Few bands could ever hope to extract such ecstasy from the kind of misery that Arcade Fire explored on their debut album Funeral. Recorded and released following a succession of family deaths, it offered a focal point for the Canadian band who channelled their grief into a record which explores the drama, heartbreak, and loneliness that underscores suburban malaise. It offered a kind of sincerity which had long since gone out of fashion, not least in indie-rock – a genre which mostly dealt with the alienation of the post-Reagan era by adopting an ironic sense of detachment. The pure melodrama of Arcade Fire’s emotional rush broke this dam in marvelous fashion, and established the band as one of the defining talents of the decade.

The idea to form a band had come just a few years prior when high-school students Win Butler and Josh Deu met in Montreal. Sticking together through University, they met music student Régine Chassagne at McGill and began practicing as a group, before attracting new members such as the multi-instrumentalist Richard Reed Parry and bassist Myles Broscoe. By the time Deu left the band they had prepared their debut EP; copies of which were sold at their occasionally volatile live shows. Tensions arose and combusted quickly: during an encore performance Parry quit the band mid-song following an argument with Butler, but later rejoined when heads had cooled.

Having settled on a solid lineup Arcade prepared their debut album, making initial recordings in August 2003 before finishing the process later that year. This coincided with a period of unusually frequent deaths; Chassagne had lost her grandmother in June, whilst Butler would lose his grandfather in February, and Parry would mourn both his aunts in April. Mortality cast its long shadow over the album, which, with its title of Funeral, would immortalise this unhappy coincidence.

Leading the charge, front-man Win Butler sings like a preacher losing faith, his voice unpicking a knot of fear and excitement. Despite possessing the vocal power to fill a stadium, his delivery leaves edges frayed and exposed; his inherent self-doubt tugging on the threads with a nervous compulsion. On album opener ‘Neighborhood #1 (Tunnels)’ Butler sounds ready to shed tears as he relays his lyrics, which dwell on painful memories of the past and propose daring escapes through bedroom windows.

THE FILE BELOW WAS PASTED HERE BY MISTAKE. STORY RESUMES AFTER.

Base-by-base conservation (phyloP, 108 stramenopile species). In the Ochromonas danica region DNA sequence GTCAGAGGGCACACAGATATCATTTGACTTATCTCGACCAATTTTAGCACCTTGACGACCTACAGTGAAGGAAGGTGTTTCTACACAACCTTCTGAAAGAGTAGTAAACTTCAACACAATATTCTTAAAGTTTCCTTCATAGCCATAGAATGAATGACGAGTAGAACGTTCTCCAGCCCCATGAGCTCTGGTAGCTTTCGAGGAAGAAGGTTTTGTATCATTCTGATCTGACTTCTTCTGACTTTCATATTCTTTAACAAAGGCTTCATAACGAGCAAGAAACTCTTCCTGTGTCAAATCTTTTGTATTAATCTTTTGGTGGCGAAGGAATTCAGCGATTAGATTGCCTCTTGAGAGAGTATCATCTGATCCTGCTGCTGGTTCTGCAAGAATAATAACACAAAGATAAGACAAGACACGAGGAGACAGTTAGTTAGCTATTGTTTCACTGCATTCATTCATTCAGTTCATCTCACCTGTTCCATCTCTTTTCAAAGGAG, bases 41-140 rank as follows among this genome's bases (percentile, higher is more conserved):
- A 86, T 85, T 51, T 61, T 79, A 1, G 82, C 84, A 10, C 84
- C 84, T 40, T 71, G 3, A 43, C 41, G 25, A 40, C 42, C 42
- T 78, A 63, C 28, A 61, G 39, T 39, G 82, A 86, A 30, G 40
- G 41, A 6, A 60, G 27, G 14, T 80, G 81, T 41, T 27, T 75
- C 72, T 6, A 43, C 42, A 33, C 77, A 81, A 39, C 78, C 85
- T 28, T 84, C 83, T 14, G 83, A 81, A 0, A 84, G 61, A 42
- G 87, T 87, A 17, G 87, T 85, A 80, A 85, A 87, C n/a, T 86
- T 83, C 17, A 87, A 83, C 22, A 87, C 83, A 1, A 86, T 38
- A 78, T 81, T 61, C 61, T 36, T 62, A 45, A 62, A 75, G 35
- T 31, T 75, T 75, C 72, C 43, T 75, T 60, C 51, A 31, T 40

The song exemplifies his mastery of romantic imagery by detailing the drama, lust, and rebellion of teenage life. Talk of “ashes” and “golden hymns” frame these moments as revolutionary, even biblical, occurrences – part of some greater story. This is made all the more vivid, on songs such as the ruminative ‘Une Annee Sans Lumiere’, when Butler sings in tandem with his wife Chassagne.

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This self-reflective gaze defined Funeral as album-long examination of damaged beauty. The western world had lost nearly all traces of innocence and was dealing with the global ramifications of war, modern terrorism, and political scandal. High-speed internet offered a ringside view of this world on a minute-by-minute basis, heightening the anxiety brought on by its increasingly confusing and chaotic events. The retro-escapism of The Strokes and The White Stripes could never hope to illustrate the symptoms of this complex age in which things that were once thought invulnerable buckled under the weight of the times.

But, far from the depressingly morbid experience it could have been, Funeral is alight with humanity. Arcade Fire expressed musically what was so hard to put into words: the lack of direction; the changing rules of adulthood; the prevailing hope that everything will turn out okay in the end. Songs like the soaring anthem ‘Wake Up’ (which offers catharsis through its wordless hook) sound like rallying cries for those who don’t really know what they’re fighting for. Shimmering glockenspiels and baroque string arrangements helped redefine the explicit rebellion of yesteryear as something delicate and palatable, through songs that wouldn’t sound out of place on the playlist at your local coffee shop. The band didn’t need to address contemporary events directly to make their point; the blissful existence of the music itself was enough.

Funeral kick-started a career which reaffirmed the vitality of indie-rock in the wake of an era marred by regressive nostalgia. Arcade Fire mastered an accessible yet ambitious sound which was developed across a widely celebrated discography including Billboard chart toppers such as Neon Bible and The Suburbs. Alongside bands such as The National, Interpol and Sigur Rós, they revealed the depth and diversity of the modern rock milieu beyond the slim pickings of the pop charts. Funeral may not have been the flag-waving protest music many expected of the era, but its generational howl offered something altogether more affective.

Owen Jones

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